Letter from Palermo

We came to Palermo just to see the stucco work of Serpotta (1652-1732) in the Oratorios and had engaged a guide for that purpose.  Palermo is full of marvels – I visited in 1968, but had never seen the work of Serpotta, who ranks with Primaticcio, Bossi, and Feichtmayr among the leading stuccators of all time, at least in my book.  His most celebrated work is at the Oratorio Sta. Cita (or Zita).

The guide explained that Serpotta mixed marble powder with his stucco to give it a resemblance to sculpted marble – that is, it has a slight sheen rather than the matte finish of most stucco work.  The Sta. Cita is a fantastic marvel in which an entire wall is covered with stucco work, see picture below, including details of the Battle of Lepanto in 1571.  Around the walls are the Mysteries of the Rosary, consisting of putti, allegorical statues, and theaters.  On one wall are the Joyful Mysteries:  the Annunciation, Visitation, Nativity, and Presentation in the Temple.  On the opposite wall are the Sorrowful Mysteries, and on the bottom the Glorious Mysteries: Resurrection, Ascension, Descent of the Holy Spirit, and Assumption of Mary.  The sensation of enveloping stuccation is overwhelming – all in white, with only a faint gleam from the marble dust.

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Serpotta’s work at Sta. Cita was done in 1685 and following.  At his Oratorio San Lorenzo one guidebook says:

“Sicilian rococo at its best, and Serpotta at the height of his powers, this  chapel is not be missed.  Extravagant, riothous and unfalteringly graceful, the white stucco figures descend in a cloud about the beautifully rich- colored church furniture.”

Also at the San Lorenzo is a ligneous intarsia bench, inlaid with mother of pearl and ivory and a merry fellow surrounded by snakes:

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Who can he be, and why his glee?  An artist’s quirk?  But why the smirk?  What artist, what era?  No answers available; Google and Wiki unresponsive.

Our guide would not let us loose without seeing the Palatine Chapel, the most celebrated sight in Palermo, which I visited in 1968.  Unlike the Oratorios, which were practically deserted of visitors, the Palatine Chapel was thronged.  It is an almost unique example of Arab-Norman decoration, dating from 1130-1140, richly decorated with mosaics comparable to those of Ravenna and Istanbul.  I daresay it must be one of the most overpowering interiors to be seen anywhere.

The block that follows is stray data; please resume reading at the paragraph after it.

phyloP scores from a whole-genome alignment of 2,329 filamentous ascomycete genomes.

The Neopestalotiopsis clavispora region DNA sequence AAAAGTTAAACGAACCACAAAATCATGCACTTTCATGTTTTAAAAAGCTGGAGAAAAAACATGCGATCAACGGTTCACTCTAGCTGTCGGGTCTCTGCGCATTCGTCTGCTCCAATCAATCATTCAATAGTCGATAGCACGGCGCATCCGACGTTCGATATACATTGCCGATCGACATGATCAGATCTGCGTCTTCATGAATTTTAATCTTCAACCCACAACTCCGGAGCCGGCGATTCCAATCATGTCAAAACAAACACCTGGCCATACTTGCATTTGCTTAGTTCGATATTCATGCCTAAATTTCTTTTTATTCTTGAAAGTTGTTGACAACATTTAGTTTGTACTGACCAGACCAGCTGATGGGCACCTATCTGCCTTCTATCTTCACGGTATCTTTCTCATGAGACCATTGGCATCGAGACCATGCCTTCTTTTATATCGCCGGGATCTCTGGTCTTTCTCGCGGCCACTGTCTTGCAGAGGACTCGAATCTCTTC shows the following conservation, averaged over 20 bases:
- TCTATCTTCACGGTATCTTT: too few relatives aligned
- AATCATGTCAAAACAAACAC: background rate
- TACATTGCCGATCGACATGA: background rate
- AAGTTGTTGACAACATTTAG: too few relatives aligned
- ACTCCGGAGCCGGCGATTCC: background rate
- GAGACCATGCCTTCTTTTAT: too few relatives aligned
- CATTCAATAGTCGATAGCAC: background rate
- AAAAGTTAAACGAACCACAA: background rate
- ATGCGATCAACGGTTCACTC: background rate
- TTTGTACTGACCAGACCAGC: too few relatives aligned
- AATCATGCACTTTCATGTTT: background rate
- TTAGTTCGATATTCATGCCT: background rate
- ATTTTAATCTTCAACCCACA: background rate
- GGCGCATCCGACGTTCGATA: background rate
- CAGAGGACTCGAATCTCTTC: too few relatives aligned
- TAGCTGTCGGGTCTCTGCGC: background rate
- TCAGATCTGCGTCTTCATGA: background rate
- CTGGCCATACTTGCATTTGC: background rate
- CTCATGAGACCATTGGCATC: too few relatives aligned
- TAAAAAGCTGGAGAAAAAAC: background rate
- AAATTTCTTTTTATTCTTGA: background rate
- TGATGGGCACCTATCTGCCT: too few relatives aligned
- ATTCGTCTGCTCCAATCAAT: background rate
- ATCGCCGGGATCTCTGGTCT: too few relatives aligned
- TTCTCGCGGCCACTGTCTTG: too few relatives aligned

The guide was full of tidbits about Palermo’s checkered history and heritage of Phoenicians, Normans, Swabian Hohenstaufens, and others, and also proudly pointed out the local Sterculia trees, a new one on me, of which Wikipedia says:

Sterculia is a genus of flowering plants in the mallow family, Malvaceae. It was previously placed in the now obsolete Sterculiaceae.  Members of the genus are colloquially known as tropical chestnuts. The scientific name is taken from Sterculius of Roman mythology, who was the god of manure; this is in reference to the unpleasant aroma of the flowers of this    genus (e.g., Sterculia   foetida).”

The Porta Nuova (16th century) contains a couple of telamons and gruesome heads (see picture), sculptor unknown says the guide.  Wiki says it was constructed in 1583 to replace an existing city gate commemorating the victory of Charles V in Tunisia in 1535, thus explaining the four Moors as telamons in the facade. But Kinimonth’s authoritative guidebook tells a different story:  the Porta Nuova “was struck by lightning and repaired in 1667, which accounts for the high baroque passages upon what is essentially a sixteenth century Spanish building.”

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Another landmark of  Palermo is the Pretoria fountain:

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about which Kininmonth says:

“This noble baroque square is almost filled with an extravagant fountain.   A pinnacle of figures rises from the centre of a great circular basin, raised in a kind of moat crossed by four bridges from a circular and balustrade platform, the whole peopled with a colony of white statues – tritons, river gods, nymphs – altogether making a very fine effect though individually of inferior workmanship.  It was built in the third quarter of the sixteenth century by two Florentines, Francesco Camilliani and Michaelangelo Naccherino.”

The guide also took us to a Jewish foccacia deli where they were brewing a huge pot of milza (spleen), which she said is a prominent Jewish dish – another new one on me, although I have frequently enjoyed other innards such as kidneys, liver, sweetbread, brains, tripe, and the like, but I’ve never seen spleen on any menu.  Also she showed us the Jewish quarter of Palermo, which has street signs in Italian, Hebrew, and Arabic, and she reminded us that in 1054 the Normans imprisoned Pope Leo IX for several months in order to get a Papal Legacy (the right to appoint their own bishops) – which I will have to verify with some of my history-buff friends.

 Thomas B. Lemann

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